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Where did the Peelian Principles really come from?


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Robert Peel didn't write them, nor did Charles Rowan or Richard Mayne, writes Dr Tim Brain.

Where did the Peelian Principles really come from?

There are not many principles that unite both left and right in politics, and certainly not when it comes to the politics of policing, but one is an acceptance of the continuing relevancy of Robert Peel’s founding principles of policing.

Some examples will suffice. In February the on-going dispute over the felling of trees in urban Sheffield, led to one protester claiming that South Yorkshire Police had forgotten the seventh Peelian principle, “To maintain at all times a relationship with the public that gives reality to the historic tradition that the police are the public and that the public are the police”. A few weeks later a Daily Telegraph editorial expressed concerns about police effectiveness in the face of rising crime, observing, "It is easy to forget that the primary function of the police – the first Peelian principle – is to keep order and prevent crimes."

The Sheffield protestor and the Telegraph journalist are in good company. Bill Bratton says the principles are "his bible". In 2014 Theresa May, then Home Secretary, quoted principle seven when addressing the Police Federation Conference in May 2014, in the wake of the initial moral panic generated by the "Plebgate" affair. In the same year Alex Marshall used principle seven in the introduction to the College of Policing’s Code of Ethics. Back in 2005 the then Sir Ian Blair used those words as the cornerstone of his Dimblebey lecture, as does the Police Federation in its Policing Manifesto.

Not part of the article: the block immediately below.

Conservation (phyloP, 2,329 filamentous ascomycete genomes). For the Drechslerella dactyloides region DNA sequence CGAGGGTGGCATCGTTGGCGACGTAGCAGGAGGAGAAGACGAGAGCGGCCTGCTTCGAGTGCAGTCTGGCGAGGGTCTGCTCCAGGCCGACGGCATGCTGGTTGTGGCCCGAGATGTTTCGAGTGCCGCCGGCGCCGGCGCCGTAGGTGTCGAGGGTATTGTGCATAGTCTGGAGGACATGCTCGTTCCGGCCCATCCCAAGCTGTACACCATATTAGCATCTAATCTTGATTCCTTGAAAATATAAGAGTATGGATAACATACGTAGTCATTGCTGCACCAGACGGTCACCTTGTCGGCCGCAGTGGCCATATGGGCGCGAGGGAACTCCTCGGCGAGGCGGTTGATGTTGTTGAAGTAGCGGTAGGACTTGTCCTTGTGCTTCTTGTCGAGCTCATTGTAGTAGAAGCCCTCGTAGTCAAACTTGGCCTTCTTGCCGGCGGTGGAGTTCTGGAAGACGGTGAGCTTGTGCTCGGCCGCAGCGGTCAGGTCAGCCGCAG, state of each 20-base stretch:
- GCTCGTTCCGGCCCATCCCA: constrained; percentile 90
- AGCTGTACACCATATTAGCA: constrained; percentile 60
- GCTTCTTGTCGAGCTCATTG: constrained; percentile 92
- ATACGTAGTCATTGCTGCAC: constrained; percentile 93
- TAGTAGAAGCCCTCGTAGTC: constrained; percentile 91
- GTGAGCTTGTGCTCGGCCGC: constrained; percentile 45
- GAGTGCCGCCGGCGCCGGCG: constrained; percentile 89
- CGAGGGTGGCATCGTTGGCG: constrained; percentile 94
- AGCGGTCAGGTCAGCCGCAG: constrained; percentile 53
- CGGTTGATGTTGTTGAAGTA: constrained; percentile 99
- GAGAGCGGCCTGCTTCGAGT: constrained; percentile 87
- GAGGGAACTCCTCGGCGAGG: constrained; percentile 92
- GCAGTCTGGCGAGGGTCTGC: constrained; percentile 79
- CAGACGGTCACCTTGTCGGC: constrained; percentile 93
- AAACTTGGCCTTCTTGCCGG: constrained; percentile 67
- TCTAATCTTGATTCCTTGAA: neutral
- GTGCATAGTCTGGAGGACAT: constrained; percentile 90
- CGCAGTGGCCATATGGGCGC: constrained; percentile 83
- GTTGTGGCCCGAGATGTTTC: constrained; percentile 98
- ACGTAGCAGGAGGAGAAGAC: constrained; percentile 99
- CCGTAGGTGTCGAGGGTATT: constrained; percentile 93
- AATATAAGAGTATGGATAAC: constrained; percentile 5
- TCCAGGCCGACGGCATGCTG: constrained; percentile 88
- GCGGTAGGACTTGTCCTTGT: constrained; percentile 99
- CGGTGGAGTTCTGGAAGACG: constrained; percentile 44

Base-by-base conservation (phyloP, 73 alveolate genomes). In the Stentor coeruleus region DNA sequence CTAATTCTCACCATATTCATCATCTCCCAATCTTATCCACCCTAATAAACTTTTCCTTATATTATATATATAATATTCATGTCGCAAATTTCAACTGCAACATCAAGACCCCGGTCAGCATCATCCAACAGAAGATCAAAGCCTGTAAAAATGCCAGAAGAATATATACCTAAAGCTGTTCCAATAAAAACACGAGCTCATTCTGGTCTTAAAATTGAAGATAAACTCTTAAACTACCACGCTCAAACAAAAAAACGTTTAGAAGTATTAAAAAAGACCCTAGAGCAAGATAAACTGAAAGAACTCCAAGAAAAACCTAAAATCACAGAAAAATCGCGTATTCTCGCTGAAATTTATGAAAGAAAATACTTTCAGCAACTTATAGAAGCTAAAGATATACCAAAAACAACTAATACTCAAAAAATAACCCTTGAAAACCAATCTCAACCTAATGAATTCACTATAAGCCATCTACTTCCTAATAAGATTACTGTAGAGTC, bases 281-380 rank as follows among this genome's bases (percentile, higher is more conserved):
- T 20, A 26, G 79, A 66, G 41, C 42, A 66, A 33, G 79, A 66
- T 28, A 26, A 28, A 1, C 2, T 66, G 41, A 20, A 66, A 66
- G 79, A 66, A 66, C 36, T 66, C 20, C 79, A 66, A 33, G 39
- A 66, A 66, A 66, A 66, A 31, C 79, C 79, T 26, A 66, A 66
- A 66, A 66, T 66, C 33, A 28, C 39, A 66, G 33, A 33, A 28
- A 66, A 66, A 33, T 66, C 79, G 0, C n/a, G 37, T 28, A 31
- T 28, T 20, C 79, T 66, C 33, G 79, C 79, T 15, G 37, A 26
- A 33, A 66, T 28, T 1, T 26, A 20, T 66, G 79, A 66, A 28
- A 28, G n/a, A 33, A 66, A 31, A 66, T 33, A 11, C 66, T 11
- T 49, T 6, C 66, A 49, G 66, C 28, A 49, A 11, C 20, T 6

The Peelian principles therefore appear as an example of history with burning current relevancy. So they are, but not in the way that those who so liberally quote them perhaps envisage.

Before going much further it is perhaps useful to establish what the Peelian Principles are. They are list of nine (in some versions 12) principles which establish the wider principle of policing by consent. Their presumed author is Robert Peel, although the list is rarely referred to as Peel’s Principles. The first is, ‘To prevent crime and disorder, as an alternative to their repression by military force and severity of legal punishment’. The most famous perhaps is number seven: ‘To maintain at all times a relationship with the public that gives reality to the historic tradition that the police are the public and that the public are the police, the police being only members of the public who are paid to give full time attention to duties which are incumbent on every citizen in the interests of community welfare and existence.’ The nine conclude (not start) with ‘To recognise always that the test of police efficiency is the absence of crime and disorder, and not the visible evidence of police action in dealing with them.’